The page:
One central and enduring image of the social science researcher is of an individual who commits a great deal of time to collecting original, primary data from a field of enquiry. This approach is often underpinned by a sincerely held belief that key research questions can only be explored by the collection of ever new, and ever greater amounts of data, or that already existing data are insufficient for researchers to test their ideas. Yet such an approach to social science research can be problematic not least because the collection of primary data can be an expensive, time-consuming, and even wasteful approach to social enquiry.
Secondary analysis can serve many purposes, as well as being a valid approach in its own right. However, despite its widespread application, secondary analysis is often undervalued or perceived to be the preserve of only those interested in the re-use of large-scale survey data.
Highlighting both the theory and practice of secondary analysis and the use of secondary sources, this collection considers the nature of secondary analysis as a research tool; reflects on the definitional debates surrounding terms such as secondary analysis, data re-use and restudies; illustrates how secondary analysis is used in social science research; and finally reviews the practical, methodological and ethical aspects of secondary analysis.
Volume 1: Using Secondary Sources and Secondary Analysis provides an overview of the theoretical underpinnings of secondary analysis in social research.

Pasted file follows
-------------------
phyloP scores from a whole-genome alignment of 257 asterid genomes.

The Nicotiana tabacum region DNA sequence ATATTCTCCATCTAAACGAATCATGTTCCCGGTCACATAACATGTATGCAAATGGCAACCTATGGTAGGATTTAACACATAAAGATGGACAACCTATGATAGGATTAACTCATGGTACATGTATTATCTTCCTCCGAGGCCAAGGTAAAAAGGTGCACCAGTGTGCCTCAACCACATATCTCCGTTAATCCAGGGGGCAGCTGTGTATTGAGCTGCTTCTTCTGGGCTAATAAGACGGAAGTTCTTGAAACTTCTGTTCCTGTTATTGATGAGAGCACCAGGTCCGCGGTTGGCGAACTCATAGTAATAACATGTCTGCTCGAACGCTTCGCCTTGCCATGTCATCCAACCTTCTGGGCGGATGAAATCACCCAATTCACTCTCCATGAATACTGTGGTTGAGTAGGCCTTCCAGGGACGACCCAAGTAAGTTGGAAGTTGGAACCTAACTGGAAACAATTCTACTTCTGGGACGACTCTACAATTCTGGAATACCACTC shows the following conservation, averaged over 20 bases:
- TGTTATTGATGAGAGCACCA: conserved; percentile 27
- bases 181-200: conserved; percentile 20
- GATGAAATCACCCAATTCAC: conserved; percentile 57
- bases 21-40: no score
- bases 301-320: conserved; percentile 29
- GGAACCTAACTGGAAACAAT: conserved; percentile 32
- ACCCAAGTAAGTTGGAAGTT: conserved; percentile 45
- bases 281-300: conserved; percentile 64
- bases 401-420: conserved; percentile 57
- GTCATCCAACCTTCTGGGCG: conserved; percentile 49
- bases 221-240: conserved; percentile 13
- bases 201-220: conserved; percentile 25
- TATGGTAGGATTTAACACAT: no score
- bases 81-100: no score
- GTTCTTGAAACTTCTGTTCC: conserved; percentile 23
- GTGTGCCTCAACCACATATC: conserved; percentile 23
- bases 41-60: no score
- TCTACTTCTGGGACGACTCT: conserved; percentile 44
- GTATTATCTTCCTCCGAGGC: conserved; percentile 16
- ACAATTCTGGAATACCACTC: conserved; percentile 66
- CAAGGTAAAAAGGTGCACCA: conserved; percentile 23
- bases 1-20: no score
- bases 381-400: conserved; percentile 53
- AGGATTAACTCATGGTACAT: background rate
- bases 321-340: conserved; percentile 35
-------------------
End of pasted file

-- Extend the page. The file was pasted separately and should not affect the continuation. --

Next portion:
Volume 2: Quantitative Approaches to Secondary Analysis covers the broad range of approaches adopted in quantitative secondary analysis research designs.
Volume 3: Qualitative Data and Research in Secondary Analysis focuses on qualitative research methods that offer the social researcher the opportunity to examine additional themes or explore new concepts and ideas in existing qualitative materials.
Volume 4: Ethical, Methodological and Practical Issues in Secondary Analysis critically evaluates the rise of social data archives and their role in current and future research and reflects upon the ethical dilemmas and pitfalls of using the data collected by others for new research.
The secondary analysis of data is a key aspect of social science that has been central to the research agenda since the 1940s onwards. Classic examples include C Wright Mills' trilogy on American society in the mid-twentieth century where he utilised, to great effect, secondary data – analyses of business records, newspaper articles, company reports and official statistics (see Mills 1948, 1951 and 1956). Alternatively there are the numerous considerations of national census data that have offered unique insight into the changing nature of societies and populations since the early 1800s (see, for example, Longino 1990; Christopher 1992; Goodkind 2004; Danø et al 2004; Garrett et al 2006). More recently there has been a renewed interest in longitudinal ...